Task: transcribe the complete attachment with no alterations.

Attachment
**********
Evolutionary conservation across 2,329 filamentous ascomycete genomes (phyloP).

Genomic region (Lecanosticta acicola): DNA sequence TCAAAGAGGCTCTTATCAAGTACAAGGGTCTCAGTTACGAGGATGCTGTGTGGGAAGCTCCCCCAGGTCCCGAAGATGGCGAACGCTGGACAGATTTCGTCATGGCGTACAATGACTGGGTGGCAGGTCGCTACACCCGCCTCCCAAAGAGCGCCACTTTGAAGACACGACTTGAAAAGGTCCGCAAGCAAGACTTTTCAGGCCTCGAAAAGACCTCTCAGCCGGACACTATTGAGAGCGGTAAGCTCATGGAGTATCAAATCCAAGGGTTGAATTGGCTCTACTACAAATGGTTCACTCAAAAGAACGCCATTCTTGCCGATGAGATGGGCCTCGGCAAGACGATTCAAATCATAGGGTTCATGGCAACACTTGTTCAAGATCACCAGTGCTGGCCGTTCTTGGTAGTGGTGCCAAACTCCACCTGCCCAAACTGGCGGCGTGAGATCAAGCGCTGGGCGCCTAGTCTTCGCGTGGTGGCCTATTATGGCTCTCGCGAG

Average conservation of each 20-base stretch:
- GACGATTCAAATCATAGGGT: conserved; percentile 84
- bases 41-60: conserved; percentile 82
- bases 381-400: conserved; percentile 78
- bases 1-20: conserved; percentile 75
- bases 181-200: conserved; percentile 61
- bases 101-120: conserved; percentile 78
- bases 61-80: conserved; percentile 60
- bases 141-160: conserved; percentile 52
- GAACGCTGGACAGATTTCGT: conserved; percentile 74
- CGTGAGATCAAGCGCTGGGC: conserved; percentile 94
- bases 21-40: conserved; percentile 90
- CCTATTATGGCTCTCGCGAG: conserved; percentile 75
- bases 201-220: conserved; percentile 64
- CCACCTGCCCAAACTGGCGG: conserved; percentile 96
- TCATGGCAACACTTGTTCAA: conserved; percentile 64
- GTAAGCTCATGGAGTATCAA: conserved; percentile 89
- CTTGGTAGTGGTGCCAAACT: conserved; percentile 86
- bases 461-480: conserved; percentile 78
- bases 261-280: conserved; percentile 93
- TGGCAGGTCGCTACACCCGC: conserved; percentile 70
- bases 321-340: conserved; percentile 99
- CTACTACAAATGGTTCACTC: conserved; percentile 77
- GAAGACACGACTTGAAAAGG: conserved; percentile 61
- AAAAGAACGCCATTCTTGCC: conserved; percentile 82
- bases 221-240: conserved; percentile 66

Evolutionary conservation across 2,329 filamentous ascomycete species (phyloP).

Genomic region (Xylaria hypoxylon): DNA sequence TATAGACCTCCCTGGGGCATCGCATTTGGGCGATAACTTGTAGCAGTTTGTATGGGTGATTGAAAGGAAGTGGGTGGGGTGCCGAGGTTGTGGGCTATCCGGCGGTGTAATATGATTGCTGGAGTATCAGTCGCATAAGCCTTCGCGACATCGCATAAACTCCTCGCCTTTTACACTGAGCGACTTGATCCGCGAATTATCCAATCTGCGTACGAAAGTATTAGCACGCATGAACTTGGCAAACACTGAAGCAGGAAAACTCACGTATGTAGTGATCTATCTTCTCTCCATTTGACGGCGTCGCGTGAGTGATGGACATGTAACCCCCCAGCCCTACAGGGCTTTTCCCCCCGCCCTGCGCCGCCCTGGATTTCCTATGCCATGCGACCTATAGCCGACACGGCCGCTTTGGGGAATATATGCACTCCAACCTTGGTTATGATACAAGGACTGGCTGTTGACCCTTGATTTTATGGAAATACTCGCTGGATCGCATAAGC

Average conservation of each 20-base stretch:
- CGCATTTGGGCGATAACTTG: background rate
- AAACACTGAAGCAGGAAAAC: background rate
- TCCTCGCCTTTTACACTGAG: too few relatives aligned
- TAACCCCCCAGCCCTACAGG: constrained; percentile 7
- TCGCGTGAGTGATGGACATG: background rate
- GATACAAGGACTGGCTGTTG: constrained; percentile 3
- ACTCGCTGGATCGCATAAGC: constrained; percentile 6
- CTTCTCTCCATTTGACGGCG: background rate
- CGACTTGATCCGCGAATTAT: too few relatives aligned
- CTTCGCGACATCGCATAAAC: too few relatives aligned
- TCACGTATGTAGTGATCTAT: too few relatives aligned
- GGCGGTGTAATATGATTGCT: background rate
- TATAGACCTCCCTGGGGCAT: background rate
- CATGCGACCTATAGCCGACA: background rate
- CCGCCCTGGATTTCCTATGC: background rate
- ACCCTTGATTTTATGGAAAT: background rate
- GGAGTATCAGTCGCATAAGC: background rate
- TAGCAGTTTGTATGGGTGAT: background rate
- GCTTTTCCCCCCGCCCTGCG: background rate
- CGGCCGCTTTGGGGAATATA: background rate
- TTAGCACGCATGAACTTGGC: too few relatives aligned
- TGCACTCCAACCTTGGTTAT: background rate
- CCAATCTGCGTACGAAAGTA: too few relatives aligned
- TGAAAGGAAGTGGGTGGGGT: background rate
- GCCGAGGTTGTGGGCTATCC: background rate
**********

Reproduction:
Evolutionary conservation across 2,329 filamentous ascomycete genomes (phyloP).

Genomic region (Lecanosticta acicola): DNA sequence TCAAAGAGGCTCTTATCAAGTACAAGGGTCTCAGTTACGAGGATGCTGTGTGGGAAGCTCCCCCAGGTCCCGAAGATGGCGAACGCTGGACAGATTTCGTCATGGCGTACAATGACTGGGTGGCAGGTCGCTACACCCGCCTCCCAAAGAGCGCCACTTTGAAGACACGACTTGAAAAGGTCCGCAAGCAAGACTTTTCAGGCCTCGAAAAGACCTCTCAGCCGGACACTATTGAGAGCGGTAAGCTCATGGAGTATCAAATCCAAGGGTTGAATTGGCTCTACTACAAATGGTTCACTCAAAAGAACGCCATTCTTGCCGATGAGATGGGCCTCGGCAAGACGATTCAAATCATAGGGTTCATGGCAACACTTGTTCAAGATCACCAGTGCTGGCCGTTCTTGGTAGTGGTGCCAAACTCCACCTGCCCAAACTGGCGGCGTGAGATCAAGCGCTGGGCGCCTAGTCTTCGCGTGGTGGCCTATTATGGCTCTCGCGAG

Average conservation of each 20-base stretch:
- GACGATTCAAATCATAGGGT: conserved; percentile 84
- bases 41-60: conserved; percentile 82
- bases 381-400: conserved; percentile 78
- bases 1-20: conserved; percentile 75
- bases 181-200: conserved; percentile 61
- bases 101-120: conserved; percentile 78
- bases 61-80: conserved; percentile 60
- bases 141-160: conserved; percentile 52
- GAACGCTGGACAGATTTCGT: conserved; percentile 74
- CGTGAGATCAAGCGCTGGGC: conserved; percentile 94
- bases 21-40: conserved; percentile 90
- CCTATTATGGCTCTCGCGAG: conserved; percentile 75
- bases 201-220: conserved; percentile 64
- CCACCTGCCCAAACTGGCGG: conserved; percentile 96
- TCATGGCAACACTTGTTCAA: conserved; percentile 64
- GTAAGCTCATGGAGTATCAA: conserved; percentile 89
- CTTGGTAGTGGTGCCAAACT: conserved; percentile 86
- bases 461-480: conserved; percentile 78
- bases 261-280: conserved; percentile 93
- TGGCAGGTCGCTACACCCGC: conserved; percentile 70
- bases 321-340: conserved; percentile 99
- CTACTACAAATGGTTCACTC: conserved; percentile 77
- GAAGACACGACTTGAAAAGG: conserved; percentile 61
- AAAAGAACGCCATTCTTGCC: conserved; percentile 82
- bases 221-240: conserved; percentile 66

Evolutionary conservation across 2,329 filamentous ascomycete species (phyloP).

Genomic region (Xylaria hypoxylon): DNA sequence TATAGACCTCCCTGGGGCATCGCATTTGGGCGATAACTTGTAGCAGTTTGTATGGGTGATTGAAAGGAAGTGGGTGGGGTGCCGAGGTTGTGGGCTATCCGGCGGTGTAATATGATTGCTGGAGTATCAGTCGCATAAGCCTTCGCGACATCGCATAAACTCCTCGCCTTTTACACTGAGCGACTTGATCCGCGAATTATCCAATCTGCGTACGAAAGTATTAGCACGCATGAACTTGGCAAACACTGAAGCAGGAAAACTCACGTATGTAGTGATCTATCTTCTCTCCATTTGACGGCGTCGCGTGAGTGATGGACATGTAACCCCCCAGCCCTACAGGGCTTTTCCCCCCGCCCTGCGCCGCCCTGGATTTCCTATGCCATGCGACCTATAGCCGACACGGCCGCTTTGGGGAATATATGCACTCCAACCTTGGTTATGATACAAGGACTGGCTGTTGACCCTTGATTTTATGGAAATACTCGCTGGATCGCATAAGC

Average conservation of each 20-base stretch:
- CGCATTTGGGCGATAACTTG: background rate
- AAACACTGAAGCAGGAAAAC: background rate
- TCCTCGCCTTTTACACTGAG: too few relatives aligned
- TAACCCCCCAGCCCTACAGG: constrained; percentile 7
- TCGCGTGAGTGATGGACATG: background rate
- GATACAAGGACTGGCTGTTG: constrained; percentile 3
- ACTCGCTGGATCGCATAAGC: constrained; percentile 6
- CTTCTCTCCATTTGACGGCG: background rate
- CGACTTGATCCGCGAATTAT: too few relatives aligned
- CTTCGCGACATCGCATAAAC: too few relatives aligned
- TCACGTATGTAGTGATCTAT: too few relatives aligned
- GGCGGTGTAATATGATTGCT: background rate
- TATAGACCTCCCTGGGGCAT: background rate
- CATGCGACCTATAGCCGACA: background rate
- CCGCCCTGGATTTCCTATGC: background rate
- ACCCTTGATTTTATGGAAAT: background rate
- GGAGTATCAGTCGCATAAGC: background rate
- TAGCAGTTTGTATGGGTGAT: background rate
- GCTTTTCCCCCCGCCCTGCG: background rate
- CGGCCGCTTTGGGGAATATA: background rate
- TTAGCACGCATGAACTTGGC: too few relatives aligned
- TGCACTCCAACCTTGGTTAT: background rate
- CCAATCTGCGTACGAAAGTA: too few relatives aligned
- TGAAAGGAAGTGGGTGGGGT: background rate
- GCCGAGGTTGTGGGCTATCC: background rate